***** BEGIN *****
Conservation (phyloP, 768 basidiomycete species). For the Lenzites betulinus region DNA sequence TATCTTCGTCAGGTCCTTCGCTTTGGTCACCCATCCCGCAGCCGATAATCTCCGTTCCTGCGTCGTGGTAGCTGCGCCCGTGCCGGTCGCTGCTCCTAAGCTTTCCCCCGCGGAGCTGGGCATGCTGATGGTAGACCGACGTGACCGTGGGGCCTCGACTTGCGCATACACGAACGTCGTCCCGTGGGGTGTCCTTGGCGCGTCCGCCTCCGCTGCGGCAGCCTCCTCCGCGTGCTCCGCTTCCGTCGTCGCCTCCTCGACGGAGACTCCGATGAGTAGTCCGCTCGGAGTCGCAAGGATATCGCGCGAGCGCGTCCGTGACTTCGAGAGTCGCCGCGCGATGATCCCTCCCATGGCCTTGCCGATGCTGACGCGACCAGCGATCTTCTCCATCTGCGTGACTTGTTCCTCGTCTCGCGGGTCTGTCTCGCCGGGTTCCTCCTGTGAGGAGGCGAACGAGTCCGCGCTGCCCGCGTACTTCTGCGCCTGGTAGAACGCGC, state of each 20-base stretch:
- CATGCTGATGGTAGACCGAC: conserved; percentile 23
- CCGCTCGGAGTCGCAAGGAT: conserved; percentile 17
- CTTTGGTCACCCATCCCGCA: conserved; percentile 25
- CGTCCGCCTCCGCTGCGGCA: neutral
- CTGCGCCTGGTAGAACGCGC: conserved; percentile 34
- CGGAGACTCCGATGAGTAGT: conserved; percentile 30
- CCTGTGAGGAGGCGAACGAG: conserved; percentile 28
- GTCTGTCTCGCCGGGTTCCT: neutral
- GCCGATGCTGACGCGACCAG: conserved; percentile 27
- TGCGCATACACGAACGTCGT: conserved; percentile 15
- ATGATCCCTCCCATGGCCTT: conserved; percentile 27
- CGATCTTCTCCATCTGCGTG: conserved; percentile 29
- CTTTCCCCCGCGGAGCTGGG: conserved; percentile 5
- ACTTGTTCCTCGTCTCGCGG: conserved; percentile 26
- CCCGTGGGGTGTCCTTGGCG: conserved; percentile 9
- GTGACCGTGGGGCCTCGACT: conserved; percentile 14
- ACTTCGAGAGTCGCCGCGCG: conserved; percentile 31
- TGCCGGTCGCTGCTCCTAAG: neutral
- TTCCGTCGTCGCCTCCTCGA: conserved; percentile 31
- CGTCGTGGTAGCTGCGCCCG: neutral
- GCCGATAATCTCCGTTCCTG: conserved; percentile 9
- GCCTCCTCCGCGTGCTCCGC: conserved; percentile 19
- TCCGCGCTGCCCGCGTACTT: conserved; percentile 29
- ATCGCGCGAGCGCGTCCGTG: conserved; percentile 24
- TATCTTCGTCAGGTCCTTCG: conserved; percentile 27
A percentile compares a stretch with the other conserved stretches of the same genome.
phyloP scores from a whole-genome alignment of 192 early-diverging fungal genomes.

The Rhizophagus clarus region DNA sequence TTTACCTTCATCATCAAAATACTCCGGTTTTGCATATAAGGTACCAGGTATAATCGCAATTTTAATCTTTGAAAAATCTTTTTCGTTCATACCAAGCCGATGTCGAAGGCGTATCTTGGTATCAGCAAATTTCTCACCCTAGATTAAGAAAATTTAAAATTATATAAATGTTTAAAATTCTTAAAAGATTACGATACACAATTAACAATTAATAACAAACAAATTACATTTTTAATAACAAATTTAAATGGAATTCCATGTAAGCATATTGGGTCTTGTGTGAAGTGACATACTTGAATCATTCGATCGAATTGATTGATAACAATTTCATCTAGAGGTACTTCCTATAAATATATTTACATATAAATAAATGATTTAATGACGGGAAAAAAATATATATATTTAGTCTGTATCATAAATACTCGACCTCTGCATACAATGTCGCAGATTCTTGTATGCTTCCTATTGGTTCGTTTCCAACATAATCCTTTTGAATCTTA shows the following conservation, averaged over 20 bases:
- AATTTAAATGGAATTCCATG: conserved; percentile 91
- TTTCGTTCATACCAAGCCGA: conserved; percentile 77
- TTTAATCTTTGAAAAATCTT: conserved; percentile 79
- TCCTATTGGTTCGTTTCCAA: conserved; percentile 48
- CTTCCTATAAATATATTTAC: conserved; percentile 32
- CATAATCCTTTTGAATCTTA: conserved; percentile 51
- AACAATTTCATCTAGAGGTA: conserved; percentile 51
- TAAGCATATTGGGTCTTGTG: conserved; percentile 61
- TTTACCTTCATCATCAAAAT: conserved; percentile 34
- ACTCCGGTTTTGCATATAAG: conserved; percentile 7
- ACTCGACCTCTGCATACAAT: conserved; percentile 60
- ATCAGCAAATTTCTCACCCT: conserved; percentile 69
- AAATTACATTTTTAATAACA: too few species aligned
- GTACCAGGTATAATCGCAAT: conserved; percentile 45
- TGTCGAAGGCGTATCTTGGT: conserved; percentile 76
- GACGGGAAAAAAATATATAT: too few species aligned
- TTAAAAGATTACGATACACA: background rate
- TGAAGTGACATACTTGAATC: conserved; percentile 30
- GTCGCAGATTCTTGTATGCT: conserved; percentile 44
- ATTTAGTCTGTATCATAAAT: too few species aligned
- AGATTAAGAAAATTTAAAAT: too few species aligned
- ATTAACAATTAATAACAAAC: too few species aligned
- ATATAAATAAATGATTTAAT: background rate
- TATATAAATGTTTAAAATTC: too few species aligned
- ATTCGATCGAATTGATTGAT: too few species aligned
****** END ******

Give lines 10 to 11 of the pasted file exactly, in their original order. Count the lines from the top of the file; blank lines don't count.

- GCCGATGCTGACGCGACCAG: conserved; percentile 27
- TGCGCATACACGAACGTCGT: conserved; percentile 15